The UK offers some absolutely great wildlife viewing experiences. That may surprise folk from bigger, less populated countries (of which there are many). In some ways it is a wonder that there are still spaces for wildlife among all the people, and that is a tribute to the many individuals and organisations who work to keep it that way.
So here, to celebrate the arrival of the Great British Spring, is my personal, somewhat provocative, and completely provisional, list of ten top places to go to see wildlife in the UK. Some are places you can just wander into free of charge, some are run by voluntary conservation bodies who rely on income from visitors to keep going. All are worth paying to see, especially if that helps ensure their future.
No one will agree with me on this list. Indeed, I will probably not agree with me tomorrow. there are many other possible top tens from these most excellent islands. Do tell me yours.
- Flocks of wintering geese November – February– my dearest love and vital in conservation terms. There are many to choose from but provisionally first place goes the pink footed geese of Norfolk,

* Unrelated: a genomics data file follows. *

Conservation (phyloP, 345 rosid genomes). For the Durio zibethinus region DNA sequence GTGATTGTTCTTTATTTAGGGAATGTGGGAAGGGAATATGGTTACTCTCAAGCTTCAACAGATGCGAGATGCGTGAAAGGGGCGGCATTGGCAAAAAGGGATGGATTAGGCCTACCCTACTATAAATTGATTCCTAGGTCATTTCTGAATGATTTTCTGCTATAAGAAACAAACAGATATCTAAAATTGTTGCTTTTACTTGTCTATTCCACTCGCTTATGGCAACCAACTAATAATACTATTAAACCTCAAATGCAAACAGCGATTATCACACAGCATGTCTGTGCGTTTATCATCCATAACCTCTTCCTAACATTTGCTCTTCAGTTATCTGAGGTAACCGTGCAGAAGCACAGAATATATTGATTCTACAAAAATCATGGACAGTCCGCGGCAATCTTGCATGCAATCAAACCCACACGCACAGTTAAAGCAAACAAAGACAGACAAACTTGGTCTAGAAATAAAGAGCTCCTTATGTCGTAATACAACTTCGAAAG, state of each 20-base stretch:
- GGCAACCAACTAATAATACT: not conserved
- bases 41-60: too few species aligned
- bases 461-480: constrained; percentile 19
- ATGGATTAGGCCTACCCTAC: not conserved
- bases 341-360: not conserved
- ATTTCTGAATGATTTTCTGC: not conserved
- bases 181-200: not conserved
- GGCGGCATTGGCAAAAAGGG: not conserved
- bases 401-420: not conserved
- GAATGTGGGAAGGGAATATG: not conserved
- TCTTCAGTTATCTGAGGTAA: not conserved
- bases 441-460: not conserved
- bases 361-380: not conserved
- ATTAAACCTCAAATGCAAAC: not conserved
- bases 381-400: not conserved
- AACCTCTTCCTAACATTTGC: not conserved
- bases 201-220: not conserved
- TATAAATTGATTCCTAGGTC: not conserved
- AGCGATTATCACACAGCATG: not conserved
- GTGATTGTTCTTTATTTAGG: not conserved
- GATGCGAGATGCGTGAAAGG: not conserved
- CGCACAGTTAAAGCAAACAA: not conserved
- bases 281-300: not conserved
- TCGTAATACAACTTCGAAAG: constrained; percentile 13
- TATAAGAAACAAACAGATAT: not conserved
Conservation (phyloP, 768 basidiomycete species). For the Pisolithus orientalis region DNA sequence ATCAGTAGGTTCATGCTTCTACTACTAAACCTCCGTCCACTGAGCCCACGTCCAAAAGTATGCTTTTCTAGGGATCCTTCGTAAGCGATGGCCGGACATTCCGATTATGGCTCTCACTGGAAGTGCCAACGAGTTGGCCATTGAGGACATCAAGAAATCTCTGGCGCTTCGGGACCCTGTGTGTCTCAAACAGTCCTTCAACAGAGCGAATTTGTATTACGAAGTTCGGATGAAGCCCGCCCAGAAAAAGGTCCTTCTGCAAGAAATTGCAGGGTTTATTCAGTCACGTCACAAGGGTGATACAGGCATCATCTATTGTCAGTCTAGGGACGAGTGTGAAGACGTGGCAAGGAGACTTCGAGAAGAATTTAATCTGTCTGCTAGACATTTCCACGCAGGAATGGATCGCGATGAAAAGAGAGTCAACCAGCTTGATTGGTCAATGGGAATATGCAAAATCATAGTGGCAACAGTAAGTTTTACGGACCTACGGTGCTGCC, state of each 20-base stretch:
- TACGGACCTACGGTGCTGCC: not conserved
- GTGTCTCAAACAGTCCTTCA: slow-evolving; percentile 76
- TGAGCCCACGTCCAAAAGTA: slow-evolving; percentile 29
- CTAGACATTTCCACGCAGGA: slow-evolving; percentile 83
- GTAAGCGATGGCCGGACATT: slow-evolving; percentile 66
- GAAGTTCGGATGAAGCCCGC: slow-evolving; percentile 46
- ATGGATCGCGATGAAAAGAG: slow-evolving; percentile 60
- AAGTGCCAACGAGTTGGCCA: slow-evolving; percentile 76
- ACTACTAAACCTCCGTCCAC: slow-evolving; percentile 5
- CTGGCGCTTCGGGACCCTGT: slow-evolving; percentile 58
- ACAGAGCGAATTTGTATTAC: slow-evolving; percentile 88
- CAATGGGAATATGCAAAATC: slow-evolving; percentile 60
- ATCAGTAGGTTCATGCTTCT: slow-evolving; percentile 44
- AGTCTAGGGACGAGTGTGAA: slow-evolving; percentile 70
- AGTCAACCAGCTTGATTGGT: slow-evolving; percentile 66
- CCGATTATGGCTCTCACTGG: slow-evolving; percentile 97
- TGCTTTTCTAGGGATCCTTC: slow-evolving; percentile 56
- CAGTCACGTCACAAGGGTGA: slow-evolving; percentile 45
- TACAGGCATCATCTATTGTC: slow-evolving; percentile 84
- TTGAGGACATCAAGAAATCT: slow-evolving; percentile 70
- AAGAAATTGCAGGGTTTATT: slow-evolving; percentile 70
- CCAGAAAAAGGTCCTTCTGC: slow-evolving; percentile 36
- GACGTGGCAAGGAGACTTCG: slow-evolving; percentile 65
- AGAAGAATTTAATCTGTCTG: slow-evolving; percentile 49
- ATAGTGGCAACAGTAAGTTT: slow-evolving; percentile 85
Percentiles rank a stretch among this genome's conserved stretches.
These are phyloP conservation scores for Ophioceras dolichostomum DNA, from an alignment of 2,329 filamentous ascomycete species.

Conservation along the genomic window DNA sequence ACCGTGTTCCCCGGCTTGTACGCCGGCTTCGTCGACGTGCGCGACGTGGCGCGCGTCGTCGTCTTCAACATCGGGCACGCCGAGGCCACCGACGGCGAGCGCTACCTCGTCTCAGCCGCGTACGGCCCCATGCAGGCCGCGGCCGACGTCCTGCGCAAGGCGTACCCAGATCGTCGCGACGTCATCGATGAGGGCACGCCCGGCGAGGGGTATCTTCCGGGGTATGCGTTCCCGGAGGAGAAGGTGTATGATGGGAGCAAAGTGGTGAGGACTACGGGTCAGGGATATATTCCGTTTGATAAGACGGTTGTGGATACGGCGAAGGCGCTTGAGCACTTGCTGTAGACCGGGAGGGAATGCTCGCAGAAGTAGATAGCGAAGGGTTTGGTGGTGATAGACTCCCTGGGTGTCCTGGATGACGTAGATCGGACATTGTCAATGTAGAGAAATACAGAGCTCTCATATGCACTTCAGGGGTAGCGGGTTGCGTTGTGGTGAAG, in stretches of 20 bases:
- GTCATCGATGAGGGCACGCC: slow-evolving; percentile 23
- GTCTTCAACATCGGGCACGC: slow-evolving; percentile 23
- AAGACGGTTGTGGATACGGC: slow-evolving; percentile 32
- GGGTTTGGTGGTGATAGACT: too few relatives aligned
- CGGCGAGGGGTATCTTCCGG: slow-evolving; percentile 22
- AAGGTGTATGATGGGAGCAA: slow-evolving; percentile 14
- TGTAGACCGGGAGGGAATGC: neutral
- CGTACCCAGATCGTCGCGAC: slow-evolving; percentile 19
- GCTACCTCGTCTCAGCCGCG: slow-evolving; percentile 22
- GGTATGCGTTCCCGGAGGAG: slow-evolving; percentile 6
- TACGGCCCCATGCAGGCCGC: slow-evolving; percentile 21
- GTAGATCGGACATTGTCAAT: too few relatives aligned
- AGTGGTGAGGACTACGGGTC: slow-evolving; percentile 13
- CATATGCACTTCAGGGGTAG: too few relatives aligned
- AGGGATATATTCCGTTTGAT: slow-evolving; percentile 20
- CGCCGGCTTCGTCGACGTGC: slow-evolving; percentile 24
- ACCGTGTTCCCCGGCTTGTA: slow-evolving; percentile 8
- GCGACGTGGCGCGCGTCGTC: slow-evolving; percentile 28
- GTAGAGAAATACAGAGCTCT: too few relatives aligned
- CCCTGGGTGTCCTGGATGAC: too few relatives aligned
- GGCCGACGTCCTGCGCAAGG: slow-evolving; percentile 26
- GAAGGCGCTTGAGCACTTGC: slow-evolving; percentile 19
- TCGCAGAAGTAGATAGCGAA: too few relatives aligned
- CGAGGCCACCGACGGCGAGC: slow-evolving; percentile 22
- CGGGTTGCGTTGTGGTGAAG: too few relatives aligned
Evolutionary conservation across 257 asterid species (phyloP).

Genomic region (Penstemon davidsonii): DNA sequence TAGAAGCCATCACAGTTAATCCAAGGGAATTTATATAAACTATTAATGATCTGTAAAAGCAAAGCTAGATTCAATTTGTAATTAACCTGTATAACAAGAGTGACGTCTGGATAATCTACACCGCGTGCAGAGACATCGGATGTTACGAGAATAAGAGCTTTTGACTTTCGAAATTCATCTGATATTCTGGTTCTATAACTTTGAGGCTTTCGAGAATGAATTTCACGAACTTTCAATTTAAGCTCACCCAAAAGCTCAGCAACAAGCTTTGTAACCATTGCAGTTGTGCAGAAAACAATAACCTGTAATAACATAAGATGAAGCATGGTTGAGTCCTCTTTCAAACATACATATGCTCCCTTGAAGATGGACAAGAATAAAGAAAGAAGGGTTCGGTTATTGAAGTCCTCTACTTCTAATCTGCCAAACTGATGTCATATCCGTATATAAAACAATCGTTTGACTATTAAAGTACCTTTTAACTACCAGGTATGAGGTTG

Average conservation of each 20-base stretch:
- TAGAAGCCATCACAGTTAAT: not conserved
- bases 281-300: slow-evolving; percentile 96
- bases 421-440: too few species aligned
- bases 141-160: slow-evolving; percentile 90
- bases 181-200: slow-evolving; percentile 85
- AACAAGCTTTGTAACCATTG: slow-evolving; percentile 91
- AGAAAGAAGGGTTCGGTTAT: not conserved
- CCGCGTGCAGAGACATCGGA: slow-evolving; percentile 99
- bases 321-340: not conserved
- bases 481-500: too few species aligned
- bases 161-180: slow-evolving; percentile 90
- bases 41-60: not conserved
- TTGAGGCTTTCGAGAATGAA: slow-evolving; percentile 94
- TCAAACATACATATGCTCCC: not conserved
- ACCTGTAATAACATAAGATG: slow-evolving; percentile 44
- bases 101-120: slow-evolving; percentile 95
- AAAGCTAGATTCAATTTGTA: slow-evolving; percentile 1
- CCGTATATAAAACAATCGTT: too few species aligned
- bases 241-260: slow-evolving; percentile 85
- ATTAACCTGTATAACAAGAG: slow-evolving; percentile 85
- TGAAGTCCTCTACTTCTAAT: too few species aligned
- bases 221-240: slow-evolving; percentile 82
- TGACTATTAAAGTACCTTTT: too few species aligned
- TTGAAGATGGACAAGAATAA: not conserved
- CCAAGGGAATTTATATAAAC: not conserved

especially when on my brother’s farm.
- …but, oh so closely followed by the barnacle geese in Dumfrieshire at WWT Caerlaverock and thereabouts.
- Wild Daffodils in Cumbria in March – a breakthrough of spring that inspired Wordsworth, me, and countless others
- Kingley Vale NNR in Surrey at any time of year for its timeless ancient yew trees and the unequivocal sense that Spirit of Place is not just a metaphor
- Bluebell woods in May – for instance on the Chilterns AONB, especially when the beech trees are coming into leaf above them
- Breeding auks and other seabirds – one of the things the UK does best (and most importantly). There are so many places to choose from here – Skomer, Orkney, Shetland, Anglesey – but for me the Farne Islands (managed by the National Trust) are still up there as the top experience.
- Heather moorland in August – and I am going to upset all my Scottish friends by nominating my local patch in the Peak District National Park just because they are so much part of my late summer.
- RSPB Bempton cliffs in September– where the gannets glide by alongside you (there are great auk nesting sites there too but my memory of Bempton is the grace and ease of gannets.)
- Otters – probably on the west coast of Scotland but anywhere really to celebrate that (as of last year) they are now back in every county, one of the UK’s great conservation success stories.
- Badgers – simply because they are wonderful and any opportunity to watch them should be seized wholeheartedly. For me, just because of the personal connections, Pewsey Downs NNR, Wiltshire will always be THE place
All pictures thanks to Peter Phillipson. For more go to Peter’s Flickr stream. Follow Peter @ TellTalePeter on Twitter.